Q and A: What’s the deal with the new Micro Four Thirds format?

Question

Can you explain the new Micro Four Thirds format? What is the point of a camera like this compared to one that fits into a shirt pocket like my Lumix FS25 with 29-145mm lens? I see that both Panasonic and Olympus are making Micro cameras now, but they’re not very small and they are very expensive. Why would anyone want one of those? J. N.

Answer

JN, yes, Panasonic was the first to introduce a Micro Four Thirds camera, the Lumix DMC-G1 Panasonic Lumix DMC-G1 12.1MP Digital Camera with Lumix G Vario 14-45 mm f/3.5-5.6 ASPH Mega OIS Lens (Blue)($623, with 14-45mm zoom lens). Their more recent model, the brand new DMC-GH1 ($1500 with a 14-140mm lens that’s perfect for video capture), includes some upgrades and an HD Movie mode.

Olympus recently announced their new contender, the E-P1 Olympus PEN E-P1 12.3 MP Micro Four Thirds Interchangeable Lens Digital Camera with 14-42mm f/3.5-5.6 Zuiko Digital Zoom Lens (Silver Body/Black Lens) ($800 with 14-42mm lens); this model also features an HD Movie mode.

The two brands’ designs differ substantially but sure, all of the Micro Four Thirds cameras are larger than a digicam. That’s because they employ a much larger sensor: 18×13.5mm (the Four Thirds format) versus the typical 7.18×5.76mm (or smaller) sensor in many compact cameras. The extra area of the chip allows for relatively huge pixels for greater light gathering ability and hence, superior image quality. I have tested the GH1 and am now using the EP-1, and can confirm that both produce much “cleaner” images — with better highlight/shadow detail — than a small sensor camera. The difference is particularly obvious at ISO 400 and above.


The 12 megapixel Micro Four Thirds cameras produce better image quality than digicams with their much smaller sensors (and miniscule pixels); the difference is obvious by ISO 400. While I did not shoot this scene with both types of cameras, this photo (made with the E-P1) exhibits superb quality in all aspects and would be perfect for an over-sized print. (JPEG capture at ISO 400 with high in-camera Saturation.) (c) 2009 Peter K. Burian
The 12 megapixel Micro Four Thirds cameras produce better image quality than digicams with their much smaller sensors (and miniscule pixels); the difference is obvious by ISO 400. While I did not shoot this scene with both types of cameras, this photo (made with the E-P1) exhibits superb quality in all aspects and would be perfect for an over-sized print. (JPEG capture at ISO 400 with high in-camera Saturation.) (c) 2009 Peter K. Burian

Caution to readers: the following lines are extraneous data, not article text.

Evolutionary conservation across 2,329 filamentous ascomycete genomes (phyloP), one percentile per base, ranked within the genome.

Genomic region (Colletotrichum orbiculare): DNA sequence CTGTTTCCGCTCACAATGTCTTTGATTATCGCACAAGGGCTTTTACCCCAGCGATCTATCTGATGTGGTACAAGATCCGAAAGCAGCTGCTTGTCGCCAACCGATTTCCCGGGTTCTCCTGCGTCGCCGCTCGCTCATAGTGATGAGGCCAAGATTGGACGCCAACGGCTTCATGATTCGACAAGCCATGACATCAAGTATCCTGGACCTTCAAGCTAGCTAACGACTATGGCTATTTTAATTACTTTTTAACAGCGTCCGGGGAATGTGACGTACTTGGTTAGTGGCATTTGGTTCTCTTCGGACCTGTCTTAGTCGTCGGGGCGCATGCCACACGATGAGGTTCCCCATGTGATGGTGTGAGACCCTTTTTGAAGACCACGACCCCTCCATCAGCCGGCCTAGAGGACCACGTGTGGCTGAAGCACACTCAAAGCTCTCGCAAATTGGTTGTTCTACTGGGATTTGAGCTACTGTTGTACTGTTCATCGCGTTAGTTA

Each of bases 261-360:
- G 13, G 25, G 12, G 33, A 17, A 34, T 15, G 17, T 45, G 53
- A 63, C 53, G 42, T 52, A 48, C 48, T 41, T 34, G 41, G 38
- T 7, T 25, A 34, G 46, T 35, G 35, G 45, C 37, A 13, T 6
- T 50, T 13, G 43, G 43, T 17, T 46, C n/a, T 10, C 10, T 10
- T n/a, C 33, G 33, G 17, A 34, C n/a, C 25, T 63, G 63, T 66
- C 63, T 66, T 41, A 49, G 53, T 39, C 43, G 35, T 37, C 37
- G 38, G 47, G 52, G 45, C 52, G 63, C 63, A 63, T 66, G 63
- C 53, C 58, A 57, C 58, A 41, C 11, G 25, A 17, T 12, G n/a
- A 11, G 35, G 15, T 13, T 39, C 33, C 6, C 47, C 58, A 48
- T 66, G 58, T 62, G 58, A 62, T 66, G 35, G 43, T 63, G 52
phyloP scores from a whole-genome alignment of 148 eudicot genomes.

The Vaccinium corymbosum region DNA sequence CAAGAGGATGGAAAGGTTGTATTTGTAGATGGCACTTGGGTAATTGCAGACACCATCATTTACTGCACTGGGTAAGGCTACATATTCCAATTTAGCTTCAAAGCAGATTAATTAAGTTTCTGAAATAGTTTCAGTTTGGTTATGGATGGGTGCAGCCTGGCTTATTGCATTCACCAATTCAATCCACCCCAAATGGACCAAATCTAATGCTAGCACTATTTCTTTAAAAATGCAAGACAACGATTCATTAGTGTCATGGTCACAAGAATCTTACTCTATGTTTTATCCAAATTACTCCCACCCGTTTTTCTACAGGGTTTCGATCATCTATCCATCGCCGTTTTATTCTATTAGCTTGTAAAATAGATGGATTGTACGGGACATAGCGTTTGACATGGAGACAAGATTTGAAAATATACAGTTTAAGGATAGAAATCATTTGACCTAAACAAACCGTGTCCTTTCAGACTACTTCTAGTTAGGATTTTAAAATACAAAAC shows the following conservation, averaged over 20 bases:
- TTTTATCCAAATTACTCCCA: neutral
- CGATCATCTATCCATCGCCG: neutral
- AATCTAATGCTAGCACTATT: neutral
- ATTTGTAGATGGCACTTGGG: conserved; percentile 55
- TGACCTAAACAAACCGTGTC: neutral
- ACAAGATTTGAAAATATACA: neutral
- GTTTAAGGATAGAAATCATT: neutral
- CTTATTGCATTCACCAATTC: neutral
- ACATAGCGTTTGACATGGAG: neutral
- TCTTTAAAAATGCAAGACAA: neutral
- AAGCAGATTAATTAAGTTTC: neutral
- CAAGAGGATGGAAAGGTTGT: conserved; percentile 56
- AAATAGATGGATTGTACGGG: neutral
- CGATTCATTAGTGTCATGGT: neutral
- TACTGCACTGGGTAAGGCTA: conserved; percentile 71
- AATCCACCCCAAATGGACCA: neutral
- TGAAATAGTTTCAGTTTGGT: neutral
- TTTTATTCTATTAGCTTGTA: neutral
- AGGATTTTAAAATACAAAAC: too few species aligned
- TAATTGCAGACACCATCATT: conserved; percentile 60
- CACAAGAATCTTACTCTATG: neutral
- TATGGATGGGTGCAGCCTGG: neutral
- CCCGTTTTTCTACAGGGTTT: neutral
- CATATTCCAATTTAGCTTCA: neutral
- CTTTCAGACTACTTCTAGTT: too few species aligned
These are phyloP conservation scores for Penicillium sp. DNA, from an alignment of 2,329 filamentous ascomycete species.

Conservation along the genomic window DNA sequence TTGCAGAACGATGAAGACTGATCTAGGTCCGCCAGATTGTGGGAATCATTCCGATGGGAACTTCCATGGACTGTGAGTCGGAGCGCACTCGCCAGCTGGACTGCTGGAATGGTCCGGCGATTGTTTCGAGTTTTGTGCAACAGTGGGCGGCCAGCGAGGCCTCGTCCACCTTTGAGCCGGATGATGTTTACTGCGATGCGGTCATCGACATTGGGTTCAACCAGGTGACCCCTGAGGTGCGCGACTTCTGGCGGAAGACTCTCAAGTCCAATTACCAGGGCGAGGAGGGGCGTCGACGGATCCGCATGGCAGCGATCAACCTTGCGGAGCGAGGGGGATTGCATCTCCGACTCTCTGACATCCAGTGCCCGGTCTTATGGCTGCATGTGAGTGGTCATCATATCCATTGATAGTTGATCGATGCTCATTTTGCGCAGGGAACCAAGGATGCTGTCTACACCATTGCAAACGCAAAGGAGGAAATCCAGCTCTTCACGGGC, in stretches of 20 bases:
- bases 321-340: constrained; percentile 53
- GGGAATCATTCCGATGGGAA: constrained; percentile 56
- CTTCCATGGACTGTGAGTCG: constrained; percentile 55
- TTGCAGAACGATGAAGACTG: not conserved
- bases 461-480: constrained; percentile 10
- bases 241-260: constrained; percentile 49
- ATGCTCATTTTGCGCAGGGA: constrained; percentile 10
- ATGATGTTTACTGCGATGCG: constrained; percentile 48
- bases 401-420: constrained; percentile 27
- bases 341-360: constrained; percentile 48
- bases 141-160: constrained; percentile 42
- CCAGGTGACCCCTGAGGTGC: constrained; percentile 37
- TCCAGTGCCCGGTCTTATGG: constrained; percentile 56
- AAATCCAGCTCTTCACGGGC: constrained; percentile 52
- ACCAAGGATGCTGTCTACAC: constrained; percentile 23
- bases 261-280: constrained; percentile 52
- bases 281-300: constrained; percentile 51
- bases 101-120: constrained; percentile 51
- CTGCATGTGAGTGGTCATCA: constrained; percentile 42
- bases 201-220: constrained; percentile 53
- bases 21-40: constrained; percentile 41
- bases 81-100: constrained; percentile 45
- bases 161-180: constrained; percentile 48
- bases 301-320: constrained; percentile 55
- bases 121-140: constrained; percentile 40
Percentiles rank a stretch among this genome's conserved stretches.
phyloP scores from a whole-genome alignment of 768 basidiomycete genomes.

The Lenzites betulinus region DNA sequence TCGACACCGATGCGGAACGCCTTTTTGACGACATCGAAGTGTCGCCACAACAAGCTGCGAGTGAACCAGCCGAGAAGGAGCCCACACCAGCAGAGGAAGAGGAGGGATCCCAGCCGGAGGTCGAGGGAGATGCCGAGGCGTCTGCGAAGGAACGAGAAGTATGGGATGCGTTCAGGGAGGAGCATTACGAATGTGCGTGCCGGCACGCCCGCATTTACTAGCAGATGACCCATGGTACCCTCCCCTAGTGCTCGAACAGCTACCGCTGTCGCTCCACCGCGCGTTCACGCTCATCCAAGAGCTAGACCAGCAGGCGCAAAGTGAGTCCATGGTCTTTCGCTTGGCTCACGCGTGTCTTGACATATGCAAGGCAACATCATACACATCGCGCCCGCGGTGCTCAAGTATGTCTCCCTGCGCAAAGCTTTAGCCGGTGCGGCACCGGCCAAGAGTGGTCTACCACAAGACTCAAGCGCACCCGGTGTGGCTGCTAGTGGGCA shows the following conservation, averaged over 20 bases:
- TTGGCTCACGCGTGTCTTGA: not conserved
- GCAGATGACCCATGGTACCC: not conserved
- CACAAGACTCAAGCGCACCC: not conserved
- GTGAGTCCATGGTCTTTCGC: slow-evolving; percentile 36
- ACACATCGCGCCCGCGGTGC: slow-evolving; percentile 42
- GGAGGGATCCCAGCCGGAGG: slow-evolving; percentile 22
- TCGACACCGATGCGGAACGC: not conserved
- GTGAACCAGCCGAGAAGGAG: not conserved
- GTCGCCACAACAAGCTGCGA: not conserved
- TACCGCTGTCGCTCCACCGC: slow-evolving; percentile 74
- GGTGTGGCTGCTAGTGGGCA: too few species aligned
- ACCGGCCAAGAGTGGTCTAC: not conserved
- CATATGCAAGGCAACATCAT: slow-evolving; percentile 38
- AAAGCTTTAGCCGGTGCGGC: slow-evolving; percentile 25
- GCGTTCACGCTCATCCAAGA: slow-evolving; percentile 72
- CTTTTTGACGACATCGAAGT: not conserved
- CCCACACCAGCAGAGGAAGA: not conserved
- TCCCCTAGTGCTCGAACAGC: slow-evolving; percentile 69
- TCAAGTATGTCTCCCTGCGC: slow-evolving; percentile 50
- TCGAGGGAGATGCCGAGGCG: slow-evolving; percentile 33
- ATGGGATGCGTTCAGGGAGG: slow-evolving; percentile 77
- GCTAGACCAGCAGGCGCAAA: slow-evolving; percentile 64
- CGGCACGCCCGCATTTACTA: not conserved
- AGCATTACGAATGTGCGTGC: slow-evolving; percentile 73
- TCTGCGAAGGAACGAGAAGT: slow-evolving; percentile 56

The term “Micro” does not refer to sensor size — as some people still assume — but to physical size. Granted, the cameras are not tiny but any size comparison is versus a DSLR and not a digicam. That makes sense, because the Micro Four Thirds cameras feature many similar functions (with faster autofocus in Live View) and also accept interchangeable lenses as DSLRs do. The ability to use a variety of lenses definitely provides greater versatility than you can get with most digicams with built-in lenses.

A Micro Four Thirds camera is smaller/lighter than a DLSR because it does not include a pentaprism or a reflex mirror. Eliminating the latter reduced the distance from the lens mount to the sensor, making the Micro Four Thirds cameras unusually slim. The lens mount size was also decreased. Hence the Micro Four Thirds lenses are also smaller, although the cameras do accept larger Four Thirds format lenses too, with an optional adapter. While some families still prefer a digicam with built-in lens — or a full-size DSLR system — the Micro Four Thirds concept should be successful because it offers the best of both worlds.

Panasonic's Lumix DMC-G1/G1H and the Olympus E-P1 are full-featured interchangeable-lens cameras with full-size Four Thirds sensors like the companies' DSLRs, but they're physically smaller, as are the Micro Four Thirds lenses. While the two brands differ in many aspects, they're identical in terms of the basic concept. Because the reflex mirror and pentaprism have been eliminated, the cameras are not equipped with an optical viewfinder. Instead, they're intended for use with Live View, although the Lumix models also offer an electronic viewfinder with exceptionally high resolution.
Panasonic's Lumix DMC-G1/G1H and the Olympus E-P1 are full-featured interchangeable-lens cameras with full-size Four Thirds sensors like the companies' DSLRs, but they're physically smaller, as are the Micro Four Thirds lenses. While the two brands differ in many aspects, they're identical in terms of the basic concept. Because the reflex mirror and pentaprism have been eliminated, the cameras are not equipped with an optical viewfinder. Instead, they're intended for use with Live View, although the Lumix models also offer an electronic viewfinder with exceptionally high resolution.

 Oympus EP1
Oympus EP1

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  1. Olympus updates Master and Studio software

    Olympus has released an update to its Master and Studio image-editing software. Version 2.2 of the Master and v2.3 of Studio enable users to apply Art Filter effects to RAW files, rather than having to choose them as you shoot.

    It also extends RAW support to the E-P1 and now includes a video editor to edit that camera’s HD videos.

    Updates can be downloaded via Studio and Master’s ‘UPDATE SOFTWARE’ option.

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